UK slaps tax on bank bonuses, to spread pain later
By Sumeet Desai
LONDON, Dec 9 (Reuters) – Britain’s Labour government slapped a one-off levy on bank bonuses on Wednesday and said it would hike income tax for all but the poorest in 2011, delaying action to tackle a record deficit until after an election it is expected to lose.
Despite warnings by ratings agencies that debt has to be reined in, finance minister Alistair Darling revised up his borrowing forecast for this year to a record 177.6 billion pounds ($290 billion) or 12.6 percent of GDP, from 175 billion.
Next year’s borrowing forecast was also revised up by 3 billion pounds in a pre-budget report that would normally be full of populist giveaways given an election is due in less than six months and Labour is well behind in opinion polls.
Darling tried to set out Labour’s electoral pitch, promising to protect schools, hospitals and the police from the sharp spending cuts that will have to be felt almost everywhere else.
He also talked about getting the wealthy to pay their share, trying to draw a distinction between Labour as the party of hard-working families against a Conservative Party it says is more interested in protecting the interests of the rich.
“The biggest burden will fall on those with the broadest shoulders,” Darling told parliament.
Markets are pricing in the Conservatives being in power by June and know that many of Labour’s policies may never come to pass. But almost everyone agrees that big spending cuts and more tax rises will be inevitable whoever wins the election.
Darling made that much clear. National Insurance, a payrolls tax, would rise by a further 0.5 percent for anyone earning over 20,000 pounds in 2011.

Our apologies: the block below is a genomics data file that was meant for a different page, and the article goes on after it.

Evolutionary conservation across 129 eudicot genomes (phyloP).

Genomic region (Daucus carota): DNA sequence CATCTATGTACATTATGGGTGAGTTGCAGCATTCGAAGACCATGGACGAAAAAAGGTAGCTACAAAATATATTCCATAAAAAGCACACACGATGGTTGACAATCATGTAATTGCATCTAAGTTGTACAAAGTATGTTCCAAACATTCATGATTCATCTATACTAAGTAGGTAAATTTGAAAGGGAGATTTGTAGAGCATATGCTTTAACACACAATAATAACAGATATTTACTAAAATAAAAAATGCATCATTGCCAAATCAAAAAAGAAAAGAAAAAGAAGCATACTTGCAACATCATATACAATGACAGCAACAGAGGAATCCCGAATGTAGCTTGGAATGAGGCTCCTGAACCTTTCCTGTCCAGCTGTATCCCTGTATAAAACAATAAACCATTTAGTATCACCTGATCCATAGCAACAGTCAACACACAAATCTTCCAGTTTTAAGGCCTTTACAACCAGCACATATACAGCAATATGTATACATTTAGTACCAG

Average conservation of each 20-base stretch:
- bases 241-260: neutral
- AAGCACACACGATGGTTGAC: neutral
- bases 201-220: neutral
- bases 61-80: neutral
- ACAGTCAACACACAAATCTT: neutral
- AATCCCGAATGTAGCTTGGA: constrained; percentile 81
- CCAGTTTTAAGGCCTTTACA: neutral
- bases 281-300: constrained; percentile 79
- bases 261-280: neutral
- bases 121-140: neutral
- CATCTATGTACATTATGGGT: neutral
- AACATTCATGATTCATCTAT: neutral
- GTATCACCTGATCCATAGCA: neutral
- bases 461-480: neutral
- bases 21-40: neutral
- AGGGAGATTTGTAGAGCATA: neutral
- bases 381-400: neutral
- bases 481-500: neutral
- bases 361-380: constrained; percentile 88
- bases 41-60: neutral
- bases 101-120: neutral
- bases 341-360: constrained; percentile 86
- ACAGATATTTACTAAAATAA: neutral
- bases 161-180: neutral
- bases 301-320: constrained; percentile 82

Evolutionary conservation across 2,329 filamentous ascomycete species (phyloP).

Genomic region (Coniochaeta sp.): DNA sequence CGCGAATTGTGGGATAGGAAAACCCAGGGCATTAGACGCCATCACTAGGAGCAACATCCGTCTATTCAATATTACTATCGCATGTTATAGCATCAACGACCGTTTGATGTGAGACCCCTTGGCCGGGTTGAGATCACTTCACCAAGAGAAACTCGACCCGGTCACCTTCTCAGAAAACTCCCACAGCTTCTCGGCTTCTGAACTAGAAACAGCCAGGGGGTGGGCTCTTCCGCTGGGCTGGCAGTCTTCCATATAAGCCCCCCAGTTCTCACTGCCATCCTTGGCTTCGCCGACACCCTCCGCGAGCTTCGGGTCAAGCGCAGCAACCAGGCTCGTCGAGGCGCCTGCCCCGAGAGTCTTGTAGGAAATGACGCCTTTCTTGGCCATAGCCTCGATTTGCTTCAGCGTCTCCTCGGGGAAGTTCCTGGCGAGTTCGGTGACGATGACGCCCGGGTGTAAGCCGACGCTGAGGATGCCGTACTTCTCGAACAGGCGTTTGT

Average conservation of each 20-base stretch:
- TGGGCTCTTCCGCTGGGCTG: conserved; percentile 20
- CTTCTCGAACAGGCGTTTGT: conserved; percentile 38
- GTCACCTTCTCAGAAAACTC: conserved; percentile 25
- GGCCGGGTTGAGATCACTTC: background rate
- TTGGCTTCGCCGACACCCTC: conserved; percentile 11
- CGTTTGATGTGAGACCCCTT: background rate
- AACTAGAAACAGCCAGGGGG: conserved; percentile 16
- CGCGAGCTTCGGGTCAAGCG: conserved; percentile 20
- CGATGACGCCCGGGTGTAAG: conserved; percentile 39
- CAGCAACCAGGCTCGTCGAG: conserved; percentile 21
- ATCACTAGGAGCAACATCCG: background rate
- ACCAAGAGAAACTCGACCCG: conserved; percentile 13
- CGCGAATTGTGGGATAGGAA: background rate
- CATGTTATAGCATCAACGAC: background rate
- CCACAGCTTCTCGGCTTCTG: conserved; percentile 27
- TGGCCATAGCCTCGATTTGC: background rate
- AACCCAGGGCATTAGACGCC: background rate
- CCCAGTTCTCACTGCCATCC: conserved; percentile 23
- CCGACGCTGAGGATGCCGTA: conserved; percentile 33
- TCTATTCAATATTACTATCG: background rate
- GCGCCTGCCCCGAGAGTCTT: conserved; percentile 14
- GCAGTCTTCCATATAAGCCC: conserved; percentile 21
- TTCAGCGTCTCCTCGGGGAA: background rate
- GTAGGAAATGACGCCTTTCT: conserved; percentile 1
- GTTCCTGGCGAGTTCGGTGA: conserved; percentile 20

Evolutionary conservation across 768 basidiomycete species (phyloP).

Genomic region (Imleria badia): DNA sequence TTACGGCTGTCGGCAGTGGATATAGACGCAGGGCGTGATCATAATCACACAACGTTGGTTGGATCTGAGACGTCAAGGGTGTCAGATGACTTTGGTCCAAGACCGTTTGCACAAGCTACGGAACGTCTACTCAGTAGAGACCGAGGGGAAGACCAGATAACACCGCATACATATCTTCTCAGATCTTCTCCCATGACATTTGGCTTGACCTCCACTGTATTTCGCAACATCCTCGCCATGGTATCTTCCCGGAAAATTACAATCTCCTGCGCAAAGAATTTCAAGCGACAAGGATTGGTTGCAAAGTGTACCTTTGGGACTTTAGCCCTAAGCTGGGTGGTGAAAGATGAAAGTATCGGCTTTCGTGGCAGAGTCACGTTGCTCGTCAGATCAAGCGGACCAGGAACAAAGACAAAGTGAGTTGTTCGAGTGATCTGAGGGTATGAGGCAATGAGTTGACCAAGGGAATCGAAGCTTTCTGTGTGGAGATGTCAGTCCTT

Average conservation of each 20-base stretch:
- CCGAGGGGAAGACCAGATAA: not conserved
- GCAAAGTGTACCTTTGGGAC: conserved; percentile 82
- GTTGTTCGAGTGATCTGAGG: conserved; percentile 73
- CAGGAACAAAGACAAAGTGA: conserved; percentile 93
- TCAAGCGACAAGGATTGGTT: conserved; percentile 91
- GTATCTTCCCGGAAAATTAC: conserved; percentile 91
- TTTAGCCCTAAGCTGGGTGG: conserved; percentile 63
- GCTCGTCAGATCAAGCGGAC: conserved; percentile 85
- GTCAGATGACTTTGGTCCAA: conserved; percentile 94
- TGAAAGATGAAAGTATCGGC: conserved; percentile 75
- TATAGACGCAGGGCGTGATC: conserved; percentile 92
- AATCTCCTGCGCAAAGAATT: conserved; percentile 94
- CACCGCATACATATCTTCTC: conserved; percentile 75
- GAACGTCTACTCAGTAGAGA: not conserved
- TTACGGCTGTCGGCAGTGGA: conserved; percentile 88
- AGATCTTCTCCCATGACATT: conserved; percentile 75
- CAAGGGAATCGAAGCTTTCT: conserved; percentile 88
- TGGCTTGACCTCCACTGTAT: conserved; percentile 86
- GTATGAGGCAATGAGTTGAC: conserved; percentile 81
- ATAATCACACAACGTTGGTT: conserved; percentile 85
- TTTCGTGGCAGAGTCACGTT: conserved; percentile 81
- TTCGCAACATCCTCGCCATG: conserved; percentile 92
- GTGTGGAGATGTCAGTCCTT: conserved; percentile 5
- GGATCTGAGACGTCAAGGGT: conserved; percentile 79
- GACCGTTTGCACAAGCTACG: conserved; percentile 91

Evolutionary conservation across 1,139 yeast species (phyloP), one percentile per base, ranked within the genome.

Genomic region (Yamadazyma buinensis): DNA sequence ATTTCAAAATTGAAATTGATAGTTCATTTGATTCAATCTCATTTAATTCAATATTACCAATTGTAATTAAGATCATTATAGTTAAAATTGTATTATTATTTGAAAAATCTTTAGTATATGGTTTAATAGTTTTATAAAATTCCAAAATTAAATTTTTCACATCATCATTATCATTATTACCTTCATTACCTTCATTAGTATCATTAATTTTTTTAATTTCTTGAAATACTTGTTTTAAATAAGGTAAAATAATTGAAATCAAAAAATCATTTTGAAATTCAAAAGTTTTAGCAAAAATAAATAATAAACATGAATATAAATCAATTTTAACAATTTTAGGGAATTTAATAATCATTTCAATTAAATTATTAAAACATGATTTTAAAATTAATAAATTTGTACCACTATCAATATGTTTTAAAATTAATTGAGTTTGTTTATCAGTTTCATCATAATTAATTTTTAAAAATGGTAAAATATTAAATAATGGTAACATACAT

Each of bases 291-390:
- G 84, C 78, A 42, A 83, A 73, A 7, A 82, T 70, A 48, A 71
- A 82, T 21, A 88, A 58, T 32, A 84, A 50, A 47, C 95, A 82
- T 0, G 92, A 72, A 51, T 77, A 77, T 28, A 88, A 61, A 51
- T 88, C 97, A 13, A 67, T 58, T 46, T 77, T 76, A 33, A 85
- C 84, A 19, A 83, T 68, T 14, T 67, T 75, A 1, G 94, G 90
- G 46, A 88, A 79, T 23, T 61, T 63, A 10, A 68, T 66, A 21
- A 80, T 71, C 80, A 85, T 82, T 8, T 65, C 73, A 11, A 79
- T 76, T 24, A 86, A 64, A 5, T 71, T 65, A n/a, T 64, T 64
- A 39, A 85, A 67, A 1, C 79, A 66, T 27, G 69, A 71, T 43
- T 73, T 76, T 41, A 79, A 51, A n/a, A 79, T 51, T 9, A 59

Public sector wage rises would be capped at 1 percent, more generous than freezes planned by the Conservatives but a real-terms pay cut nonetheless for many on low incomes.
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With his overall package fiscally neutral — neither pumping in money nor taking it out of the economy — analysts said the harshest measures to cut debt would be taken after the election.
“He has … missed the opportunity to increase the UK’s credibility by reducing the public deficit earlier,” said Richard Lambert of employers lobby the Confederation of British Industry. “We are no clearer today as to how the government plans to reduce public expenditure.”
Darling’s opposite number, George Osborne, expected to be finance minister if the Conservatives win power, said the budget was a savage indictment of 12 years of Labour rule.
“The biggest debt we have ever known, spending cut on almost everything, taxes up on anyone who earns more than 20,000 pounds a year,” he told parliament.
Osborne accused Labour of indulging in old-style class war politics by targeting the wealthy.
“Instead of telling the country that we are all in this together, Labour now pretend they can solve our problems by setting one part of the country against another,” he said.
So far, Osborne has done little to spell out how they would tackle the huge budget deficit beyond imposing pay freezes in the public sector and, like the government, finding billions in savings from efficiencies, measures usually derided by analysts.
Darling stuck to his economic growth forecast for next year of 1 to 1.5 percent but was forced to admit he expected the economy to shrink 4.75 percent in 2009, instead of the 3.25 to 3.75 percent decline originally predicted.
He said the economy would then start roaring ahead by 3.5 percent in 2011 and 2012 which would help the deficit come down to 5.5 percent of GDP by 2013/14.
Perhaps the biggest reaction in London dealing rooms was saved for the new supertax on bankers’ bonuses. Banks will be charged a 50 percent tax rate on bonuses they pay their staff above 25,000 pounds starting today until April, a powerful disincentive for big payouts this Christmas.
“Viewed from abroad, those foreign banks which reward their UK staff with contractually-agreed bonuses are likely to be the hardest hit,” said Angela knight, Chief Executive of the British Bankers’ Association. “London may well look to them now like a significantly less attractive place to build a business.”
European Central Bank Governing Council member Axel Weber said late on Tuesday that a windfall tax on bankers’ bonuses would not be effective in encouraging less risky behaviour among banks in the long term.
(Additional reporting by Christina Fincher, Matt Falloon, Keith Weir, David Milliken, Fiona Shaikh, Avril Ormsby, editing by Mike Peacock)